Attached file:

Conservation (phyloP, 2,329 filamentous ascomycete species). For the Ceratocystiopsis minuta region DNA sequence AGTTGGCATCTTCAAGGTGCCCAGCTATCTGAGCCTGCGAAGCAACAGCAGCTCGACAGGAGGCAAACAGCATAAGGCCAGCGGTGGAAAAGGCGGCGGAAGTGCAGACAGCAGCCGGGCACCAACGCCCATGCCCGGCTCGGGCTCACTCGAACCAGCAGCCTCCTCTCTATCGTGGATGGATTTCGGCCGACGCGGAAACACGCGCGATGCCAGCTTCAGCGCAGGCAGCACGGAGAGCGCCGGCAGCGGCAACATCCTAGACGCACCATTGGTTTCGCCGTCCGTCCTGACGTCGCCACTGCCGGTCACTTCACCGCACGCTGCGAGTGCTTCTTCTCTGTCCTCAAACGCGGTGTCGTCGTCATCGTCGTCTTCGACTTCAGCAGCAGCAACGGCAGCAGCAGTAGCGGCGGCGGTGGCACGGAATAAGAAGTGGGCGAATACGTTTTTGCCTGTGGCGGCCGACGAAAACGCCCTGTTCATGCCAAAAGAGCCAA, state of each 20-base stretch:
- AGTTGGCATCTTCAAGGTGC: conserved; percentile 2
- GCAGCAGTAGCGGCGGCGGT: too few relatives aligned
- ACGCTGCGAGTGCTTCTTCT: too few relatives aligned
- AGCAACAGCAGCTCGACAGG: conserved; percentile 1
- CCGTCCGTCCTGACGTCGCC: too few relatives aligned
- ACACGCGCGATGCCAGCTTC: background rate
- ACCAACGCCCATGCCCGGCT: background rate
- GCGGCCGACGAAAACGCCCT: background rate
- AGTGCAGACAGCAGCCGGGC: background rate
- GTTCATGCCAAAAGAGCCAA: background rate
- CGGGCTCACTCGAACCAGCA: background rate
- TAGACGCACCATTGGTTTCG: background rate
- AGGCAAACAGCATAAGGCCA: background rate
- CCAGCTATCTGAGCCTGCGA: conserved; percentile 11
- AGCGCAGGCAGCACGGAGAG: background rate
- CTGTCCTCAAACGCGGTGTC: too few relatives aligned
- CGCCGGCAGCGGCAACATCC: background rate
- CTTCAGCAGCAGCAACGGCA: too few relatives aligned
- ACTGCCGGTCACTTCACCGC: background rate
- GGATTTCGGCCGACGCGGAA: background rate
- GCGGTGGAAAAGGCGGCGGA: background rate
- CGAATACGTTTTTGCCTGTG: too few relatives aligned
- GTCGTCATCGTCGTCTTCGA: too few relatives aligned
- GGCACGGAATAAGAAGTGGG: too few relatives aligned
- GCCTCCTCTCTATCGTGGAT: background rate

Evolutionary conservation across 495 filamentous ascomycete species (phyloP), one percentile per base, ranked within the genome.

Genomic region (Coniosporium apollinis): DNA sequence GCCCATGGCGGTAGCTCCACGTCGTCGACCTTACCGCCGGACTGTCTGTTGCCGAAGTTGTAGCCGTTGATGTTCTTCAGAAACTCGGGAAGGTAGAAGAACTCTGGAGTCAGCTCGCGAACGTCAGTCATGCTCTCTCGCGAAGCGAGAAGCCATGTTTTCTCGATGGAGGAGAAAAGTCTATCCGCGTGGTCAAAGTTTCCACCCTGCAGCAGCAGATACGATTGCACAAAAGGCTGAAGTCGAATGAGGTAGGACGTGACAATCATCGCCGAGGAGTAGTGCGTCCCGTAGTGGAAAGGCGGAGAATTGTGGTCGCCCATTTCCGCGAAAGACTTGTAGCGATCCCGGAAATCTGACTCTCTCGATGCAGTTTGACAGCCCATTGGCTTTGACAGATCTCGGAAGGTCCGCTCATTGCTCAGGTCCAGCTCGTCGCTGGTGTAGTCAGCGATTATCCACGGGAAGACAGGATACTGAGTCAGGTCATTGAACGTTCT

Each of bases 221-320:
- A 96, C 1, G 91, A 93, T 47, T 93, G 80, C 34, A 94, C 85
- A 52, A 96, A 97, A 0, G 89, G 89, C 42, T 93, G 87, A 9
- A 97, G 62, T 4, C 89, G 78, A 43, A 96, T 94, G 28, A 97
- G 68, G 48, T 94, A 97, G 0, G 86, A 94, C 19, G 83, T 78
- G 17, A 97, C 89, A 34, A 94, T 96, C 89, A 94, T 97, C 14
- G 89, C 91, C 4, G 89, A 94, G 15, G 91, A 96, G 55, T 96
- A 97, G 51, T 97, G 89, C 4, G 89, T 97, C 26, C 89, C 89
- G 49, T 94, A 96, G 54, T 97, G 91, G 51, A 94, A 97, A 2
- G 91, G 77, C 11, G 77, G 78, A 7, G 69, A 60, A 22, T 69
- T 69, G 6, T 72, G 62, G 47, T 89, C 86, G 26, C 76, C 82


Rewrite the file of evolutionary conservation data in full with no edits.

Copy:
Conservation (phyloP, 2,329 filamentous ascomycete species). For the Ceratocystiopsis minuta region DNA sequence AGTTGGCATCTTCAAGGTGCCCAGCTATCTGAGCCTGCGAAGCAACAGCAGCTCGACAGGAGGCAAACAGCATAAGGCCAGCGGTGGAAAAGGCGGCGGAAGTGCAGACAGCAGCCGGGCACCAACGCCCATGCCCGGCTCGGGCTCACTCGAACCAGCAGCCTCCTCTCTATCGTGGATGGATTTCGGCCGACGCGGAAACACGCGCGATGCCAGCTTCAGCGCAGGCAGCACGGAGAGCGCCGGCAGCGGCAACATCCTAGACGCACCATTGGTTTCGCCGTCCGTCCTGACGTCGCCACTGCCGGTCACTTCACCGCACGCTGCGAGTGCTTCTTCTCTGTCCTCAAACGCGGTGTCGTCGTCATCGTCGTCTTCGACTTCAGCAGCAGCAACGGCAGCAGCAGTAGCGGCGGCGGTGGCACGGAATAAGAAGTGGGCGAATACGTTTTTGCCTGTGGCGGCCGACGAAAACGCCCTGTTCATGCCAAAAGAGCCAA, state of each 20-base stretch:
- AGTTGGCATCTTCAAGGTGC: conserved; percentile 2
- GCAGCAGTAGCGGCGGCGGT: too few relatives aligned
- ACGCTGCGAGTGCTTCTTCT: too few relatives aligned
- AGCAACAGCAGCTCGACAGG: conserved; percentile 1
- CCGTCCGTCCTGACGTCGCC: too few relatives aligned
- ACACGCGCGATGCCAGCTTC: background rate
- ACCAACGCCCATGCCCGGCT: background rate
- GCGGCCGACGAAAACGCCCT: background rate
- AGTGCAGACAGCAGCCGGGC: background rate
- GTTCATGCCAAAAGAGCCAA: background rate
- CGGGCTCACTCGAACCAGCA: background rate
- TAGACGCACCATTGGTTTCG: background rate
- AGGCAAACAGCATAAGGCCA: background rate
- CCAGCTATCTGAGCCTGCGA: conserved; percentile 11
- AGCGCAGGCAGCACGGAGAG: background rate
- CTGTCCTCAAACGCGGTGTC: too few relatives aligned
- CGCCGGCAGCGGCAACATCC: background rate
- CTTCAGCAGCAGCAACGGCA: too few relatives aligned
- ACTGCCGGTCACTTCACCGC: background rate
- GGATTTCGGCCGACGCGGAA: background rate
- GCGGTGGAAAAGGCGGCGGA: background rate
- CGAATACGTTTTTGCCTGTG: too few relatives aligned
- GTCGTCATCGTCGTCTTCGA: too few relatives aligned
- GGCACGGAATAAGAAGTGGG: too few relatives aligned
- GCCTCCTCTCTATCGTGGAT: background rate

Evolutionary conservation across 495 filamentous ascomycete species (phyloP), one percentile per base, ranked within the genome.

Genomic region (Coniosporium apollinis): DNA sequence GCCCATGGCGGTAGCTCCACGTCGTCGACCTTACCGCCGGACTGTCTGTTGCCGAAGTTGTAGCCGTTGATGTTCTTCAGAAACTCGGGAAGGTAGAAGAACTCTGGAGTCAGCTCGCGAACGTCAGTCATGCTCTCTCGCGAAGCGAGAAGCCATGTTTTCTCGATGGAGGAGAAAAGTCTATCCGCGTGGTCAAAGTTTCCACCCTGCAGCAGCAGATACGATTGCACAAAAGGCTGAAGTCGAATGAGGTAGGACGTGACAATCATCGCCGAGGAGTAGTGCGTCCCGTAGTGGAAAGGCGGAGAATTGTGGTCGCCCATTTCCGCGAAAGACTTGTAGCGATCCCGGAAATCTGACTCTCTCGATGCAGTTTGACAGCCCATTGGCTTTGACAGATCTCGGAAGGTCCGCTCATTGCTCAGGTCCAGCTCGTCGCTGGTGTAGTCAGCGATTATCCACGGGAAGACAGGATACTGAGTCAGGTCATTGAACGTTCT

Each of bases 221-320:
- A 96, C 1, G 91, A 93, T 47, T 93, G 80, C 34, A 94, C 85
- A 52, A 96, A 97, A 0, G 89, G 89, C 42, T 93, G 87, A 9
- A 97, G 62, T 4, C 89, G 78, A 43, A 96, T 94, G 28, A 97
- G 68, G 48, T 94, A 97, G 0, G 86, A 94, C 19, G 83, T 78
- G 17, A 97, C 89, A 34, A 94, T 96, C 89, A 94, T 97, C 14
- G 89, C 91, C 4, G 89, A 94, G 15, G 91, A 96, G 55, T 96
- A 97, G 51, T 97, G 89, C 4, G 89, T 97, C 26, C 89, C 89
- G 49, T 94, A 96, G 54, T 97, G 91, G 51, A 94, A 97, A 2
- G 91, G 77, C 11, G 77, G 78, A 7, G 69, A 60, A 22, T 69
- T 69, G 6, T 72, G 62, G 47, T 89, C 86, G 26, C 76, C 82